Kelly Slater catches a wave during a freesurf past WSL Photographer Kelly Cestari in the water moments before the start of the Final at the J-Bay Open. WSL Photographer Kelly Cestari, in the water moments before the start of the J-Bay Open Final. Kelly Slater caught a wave during a freesurf just before the heat. - WSL / Kirstin SCholtz

When the WSL Safety Boats rushed to the rescue of Julian Wilson (AUS) and Mick Fanning (AUS) during the J-Bay Open shark encounter, they were waved on by another individual in the water, J-Bay Open water photographer Kelly Cestari. Cestari was taking photos of the Final from the lineup, roughly 150 meters away from Fanning. He recounts the encounter -- and the 50-meter swim back to the beach.

Fanning's Terrifying Encounter
See the real-time replay of Mick Fanning's shark encounter during the J-Bay Final.

World Surf League: Walk us through the incident, you were shooting in the water. Did you see it happen on your own? Or did you hear the beach announcer?
Kelly Cestari: I was shooting the Quarterfinals in the water for about two hours and then [fellow WSL photographer] Kirstin Scholtz [covered] the land angle for the Semifinals, before I went back in the water for the Final.

I swam out probably 30 minutes before the Final started, but instead of walking to the top where the Keyhole is, I swam out [further down] where the crowd is located. I swam out and jumped on [WSL Water Safety Patrolman] Spooner's boat.

I saw the initial splash and Mick spin around and then I saw the fin slap at him.

Julian (Wilson) had his first wave and it was probably two or three minutes after that everything started happening. From what I remember I saw the initial splash, but because I was in the water I had a surfing "eye" from what I was seeing. So I think there had been a wave and I was looking through it and I saw the initial splash and Mick spin around and then I saw the fin slap at him. It took a couple seconds for my brain to engage and it was like, "Ok what is going on?" As Giggs, the beach commentator, started screaming, "GET TO MICK!" I think I spun around to the boat and yelled, "Go get Mick, Go get Mick." The boats and the jetskis had already taken off and were in full speed, which is their job, to get the guy in trouble.

Kelly Cestari J-Bay Open Water Photographer Kelly Cestari. - WSL

World Surf League: What was your feeling then after that? How quickly did you swim in?
Cestari: It's a bit of a haze, I'm trying to figure out what was going through my head because I saw the splash and then a fin. I wasn't sure if I was going something like, "Is this something I can get a photo of? Is this a photo we need? Is this something I should document?" But the boats were gone so I needed to get in. But I actually hung around for like maybe a minute thinking the jetskis would come back to me. Once I realized they were going in, it was time for me to swim in.

Where I live in Durban, we have a reef about an hour south where I've been free-diving with sharks before. Black tip reef sharks and Tiger sharks, and from the few times I've done that I learned not to panic, not to splash around, so I had a slow swim. Kirstin [Scholtz] was freaking out because I was taking the slowest swim in you could ever do. Apparently she was on the beach screaming at me to swim in while I was taking what looked like a casual swim.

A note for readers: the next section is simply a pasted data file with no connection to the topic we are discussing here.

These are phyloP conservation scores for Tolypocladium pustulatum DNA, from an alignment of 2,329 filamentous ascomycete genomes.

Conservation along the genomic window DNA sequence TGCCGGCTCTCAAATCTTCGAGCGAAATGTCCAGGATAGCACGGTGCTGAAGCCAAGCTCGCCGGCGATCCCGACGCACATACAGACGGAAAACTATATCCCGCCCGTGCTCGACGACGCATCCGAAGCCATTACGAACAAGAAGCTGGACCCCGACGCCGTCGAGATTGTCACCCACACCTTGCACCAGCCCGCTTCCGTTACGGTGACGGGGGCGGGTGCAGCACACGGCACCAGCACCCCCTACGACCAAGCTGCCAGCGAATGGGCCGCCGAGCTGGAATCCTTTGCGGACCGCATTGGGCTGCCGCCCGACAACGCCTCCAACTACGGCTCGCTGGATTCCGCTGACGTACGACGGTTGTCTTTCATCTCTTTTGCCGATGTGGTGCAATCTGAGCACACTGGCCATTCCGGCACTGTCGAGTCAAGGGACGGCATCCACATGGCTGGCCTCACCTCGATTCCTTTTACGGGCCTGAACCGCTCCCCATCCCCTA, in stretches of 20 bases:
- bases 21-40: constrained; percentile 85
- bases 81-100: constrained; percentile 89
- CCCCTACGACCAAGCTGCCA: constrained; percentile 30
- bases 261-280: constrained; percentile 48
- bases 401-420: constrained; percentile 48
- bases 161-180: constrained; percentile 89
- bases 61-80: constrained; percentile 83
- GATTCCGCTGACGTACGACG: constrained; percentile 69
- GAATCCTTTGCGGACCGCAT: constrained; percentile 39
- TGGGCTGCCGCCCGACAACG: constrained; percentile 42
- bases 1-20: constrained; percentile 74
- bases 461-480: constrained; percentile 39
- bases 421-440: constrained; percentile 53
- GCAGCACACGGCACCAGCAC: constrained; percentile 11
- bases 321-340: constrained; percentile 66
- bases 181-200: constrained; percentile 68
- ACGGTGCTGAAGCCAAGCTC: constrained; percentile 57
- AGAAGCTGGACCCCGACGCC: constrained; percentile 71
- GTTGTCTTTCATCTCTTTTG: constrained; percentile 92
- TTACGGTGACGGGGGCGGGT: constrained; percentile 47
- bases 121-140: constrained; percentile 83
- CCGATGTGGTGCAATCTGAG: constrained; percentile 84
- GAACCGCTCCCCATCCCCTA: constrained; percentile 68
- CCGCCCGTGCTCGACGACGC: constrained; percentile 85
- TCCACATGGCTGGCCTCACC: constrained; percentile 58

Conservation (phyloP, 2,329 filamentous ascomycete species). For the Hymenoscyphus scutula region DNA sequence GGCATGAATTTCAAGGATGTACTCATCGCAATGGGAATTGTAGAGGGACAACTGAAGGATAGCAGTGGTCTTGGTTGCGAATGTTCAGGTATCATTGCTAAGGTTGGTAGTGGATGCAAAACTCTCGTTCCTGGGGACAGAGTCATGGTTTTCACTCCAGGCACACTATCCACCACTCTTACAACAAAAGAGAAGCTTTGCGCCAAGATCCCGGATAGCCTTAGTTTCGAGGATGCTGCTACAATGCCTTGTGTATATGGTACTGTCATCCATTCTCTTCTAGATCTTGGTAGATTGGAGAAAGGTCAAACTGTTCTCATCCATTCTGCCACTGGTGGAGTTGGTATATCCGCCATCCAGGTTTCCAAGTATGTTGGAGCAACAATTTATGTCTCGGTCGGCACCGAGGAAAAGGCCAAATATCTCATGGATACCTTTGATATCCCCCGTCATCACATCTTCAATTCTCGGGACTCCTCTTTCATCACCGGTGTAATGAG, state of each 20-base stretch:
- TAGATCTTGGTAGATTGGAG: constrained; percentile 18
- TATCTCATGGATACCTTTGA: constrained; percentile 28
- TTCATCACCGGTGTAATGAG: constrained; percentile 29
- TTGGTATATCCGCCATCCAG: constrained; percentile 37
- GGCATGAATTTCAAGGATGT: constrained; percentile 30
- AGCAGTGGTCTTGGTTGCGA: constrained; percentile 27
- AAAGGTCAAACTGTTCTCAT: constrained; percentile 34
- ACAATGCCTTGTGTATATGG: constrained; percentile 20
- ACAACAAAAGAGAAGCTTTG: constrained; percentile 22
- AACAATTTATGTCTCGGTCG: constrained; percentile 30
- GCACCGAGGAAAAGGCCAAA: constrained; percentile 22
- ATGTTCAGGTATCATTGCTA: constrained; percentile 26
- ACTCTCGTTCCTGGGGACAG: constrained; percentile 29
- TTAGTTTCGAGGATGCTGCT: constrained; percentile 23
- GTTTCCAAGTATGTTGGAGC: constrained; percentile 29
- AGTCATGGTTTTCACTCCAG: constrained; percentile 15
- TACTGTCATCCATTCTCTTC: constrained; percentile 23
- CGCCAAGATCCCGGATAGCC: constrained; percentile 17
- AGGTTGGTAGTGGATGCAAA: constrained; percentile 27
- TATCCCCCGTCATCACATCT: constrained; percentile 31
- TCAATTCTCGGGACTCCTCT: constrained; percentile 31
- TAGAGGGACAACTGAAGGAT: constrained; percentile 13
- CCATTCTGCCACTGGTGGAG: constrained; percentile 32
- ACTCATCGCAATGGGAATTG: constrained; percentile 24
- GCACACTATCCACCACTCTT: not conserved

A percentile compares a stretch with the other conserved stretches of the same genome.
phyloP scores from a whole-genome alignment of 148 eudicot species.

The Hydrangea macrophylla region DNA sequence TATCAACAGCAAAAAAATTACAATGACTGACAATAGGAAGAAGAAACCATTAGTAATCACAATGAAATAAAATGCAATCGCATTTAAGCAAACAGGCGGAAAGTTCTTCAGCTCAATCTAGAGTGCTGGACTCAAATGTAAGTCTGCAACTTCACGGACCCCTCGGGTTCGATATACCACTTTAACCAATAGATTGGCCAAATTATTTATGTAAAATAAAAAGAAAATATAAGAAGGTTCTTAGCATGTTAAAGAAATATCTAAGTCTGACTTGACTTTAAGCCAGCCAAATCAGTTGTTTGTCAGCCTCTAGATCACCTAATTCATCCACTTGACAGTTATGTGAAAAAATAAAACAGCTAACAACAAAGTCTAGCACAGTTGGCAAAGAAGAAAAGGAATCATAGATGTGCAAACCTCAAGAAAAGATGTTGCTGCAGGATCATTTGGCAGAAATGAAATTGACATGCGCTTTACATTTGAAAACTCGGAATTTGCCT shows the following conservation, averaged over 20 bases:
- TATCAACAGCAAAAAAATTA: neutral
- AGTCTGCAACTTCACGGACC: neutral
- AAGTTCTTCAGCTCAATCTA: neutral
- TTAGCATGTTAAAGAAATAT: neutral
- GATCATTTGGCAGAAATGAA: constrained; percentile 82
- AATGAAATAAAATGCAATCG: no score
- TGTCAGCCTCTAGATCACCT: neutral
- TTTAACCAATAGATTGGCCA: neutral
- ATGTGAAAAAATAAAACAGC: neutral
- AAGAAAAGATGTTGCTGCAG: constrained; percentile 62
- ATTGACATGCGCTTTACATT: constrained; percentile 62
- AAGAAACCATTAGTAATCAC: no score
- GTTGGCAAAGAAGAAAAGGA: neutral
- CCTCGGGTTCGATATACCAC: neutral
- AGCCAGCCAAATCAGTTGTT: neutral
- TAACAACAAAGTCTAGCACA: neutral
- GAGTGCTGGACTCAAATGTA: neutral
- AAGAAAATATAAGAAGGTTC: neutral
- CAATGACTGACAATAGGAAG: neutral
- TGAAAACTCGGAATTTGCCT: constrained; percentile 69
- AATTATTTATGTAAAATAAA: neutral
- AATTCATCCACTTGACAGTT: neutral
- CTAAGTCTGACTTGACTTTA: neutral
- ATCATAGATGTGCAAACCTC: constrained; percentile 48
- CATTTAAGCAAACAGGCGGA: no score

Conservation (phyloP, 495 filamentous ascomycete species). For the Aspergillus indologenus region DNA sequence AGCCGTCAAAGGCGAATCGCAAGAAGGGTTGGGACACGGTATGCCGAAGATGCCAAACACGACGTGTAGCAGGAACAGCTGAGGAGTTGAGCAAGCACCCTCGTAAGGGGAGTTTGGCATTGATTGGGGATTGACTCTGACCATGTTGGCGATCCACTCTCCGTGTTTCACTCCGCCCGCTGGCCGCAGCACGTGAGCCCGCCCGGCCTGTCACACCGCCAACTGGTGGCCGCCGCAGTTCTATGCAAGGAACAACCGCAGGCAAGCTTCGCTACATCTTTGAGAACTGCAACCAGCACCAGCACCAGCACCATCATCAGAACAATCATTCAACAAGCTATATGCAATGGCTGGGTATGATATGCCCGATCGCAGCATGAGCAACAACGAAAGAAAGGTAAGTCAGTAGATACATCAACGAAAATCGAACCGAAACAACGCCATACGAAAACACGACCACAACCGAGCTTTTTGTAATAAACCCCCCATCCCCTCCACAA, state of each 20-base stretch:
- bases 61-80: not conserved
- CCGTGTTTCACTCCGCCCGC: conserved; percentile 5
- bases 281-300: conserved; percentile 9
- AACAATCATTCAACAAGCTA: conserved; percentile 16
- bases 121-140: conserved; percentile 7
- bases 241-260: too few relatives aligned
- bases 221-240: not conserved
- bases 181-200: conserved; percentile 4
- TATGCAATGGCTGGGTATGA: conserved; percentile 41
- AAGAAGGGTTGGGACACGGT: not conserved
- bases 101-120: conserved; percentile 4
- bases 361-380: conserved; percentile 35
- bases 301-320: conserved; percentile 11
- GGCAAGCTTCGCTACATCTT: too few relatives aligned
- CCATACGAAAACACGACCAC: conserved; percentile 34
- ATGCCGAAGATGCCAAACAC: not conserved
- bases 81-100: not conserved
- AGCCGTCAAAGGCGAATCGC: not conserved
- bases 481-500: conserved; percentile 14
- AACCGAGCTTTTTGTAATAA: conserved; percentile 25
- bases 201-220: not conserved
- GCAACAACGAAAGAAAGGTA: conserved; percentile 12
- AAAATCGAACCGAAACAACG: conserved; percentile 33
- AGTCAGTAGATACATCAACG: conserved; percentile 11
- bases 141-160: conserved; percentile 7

All I can remember is that I didn't want to cause too much splash, catching the swells as I was coming in. I was maybe 50 meters from shore so it was pretty quick until I was on rocks and mussels. Now thinking, "the shark's not going to come towards shore." It's as freaked out as Mick, by the time I got to shore I was thinking, "I'm ok. I'm safe. I'm fine." Thankfully everyone else was as well.

I was pretty much staring at the boat going, 'Is this actually happening?'

World Surf League: Obviously it was a very traumatic experience for everybody involved, what was your emotional response?
Cestari: It's something you think of all the time. It's something you are aware of but never ever expect to happen. Once I got to shore I was pretty much staring at the boat going, "Is this actually happening?" After seeing Mick do the interview and break down, once I had gotten out of my wetsuit I had a few moments to think about it and that's when I sort of started having a meltdown. Going through all the different scenarios that could have happened but thankfully didn't.

I phoned my wife because every time I go in the water I text her, "Look, I'm going in the water now," and whenever I come out I say, "I'm out of the water." Before I was in the water for the Final I sent her a message saying I'm going in. Her response was, "There's sharks, please don't go." I think she got the message after everything had happened, but as soon as I came in I phoned her and was like, "I'm cool, I'm fine, I'm safe, taking care of everyone else." I think it was about 20 minutes after that I phoned her again and had a little meltdown.

Fanning Describes Attack
Mick Fanning is safe following a shark attack during the J-Bay Open Final. WSL Commentators, athletes and friends react.

World Surf League: What was the scene on the beach like? How did the crowd respond?
Cestari: Everyone was just quiet. I think it was just that initial shock and disbelief. Normally, when I come in from the water and I'm walking though the crowd everyone is like, "Hey how was it? How was the water?" Trying to have a chat with you and being friendly. As I was walking through the crowd that time it was just dead quiet. No one wanted to say or do anything. Once Mick came in, though, everyone was clapping.

For more information on the incident watch the WSL Update Show and read the full story.

Read WSL CEO Paul Speaker's official statement following the incident here.

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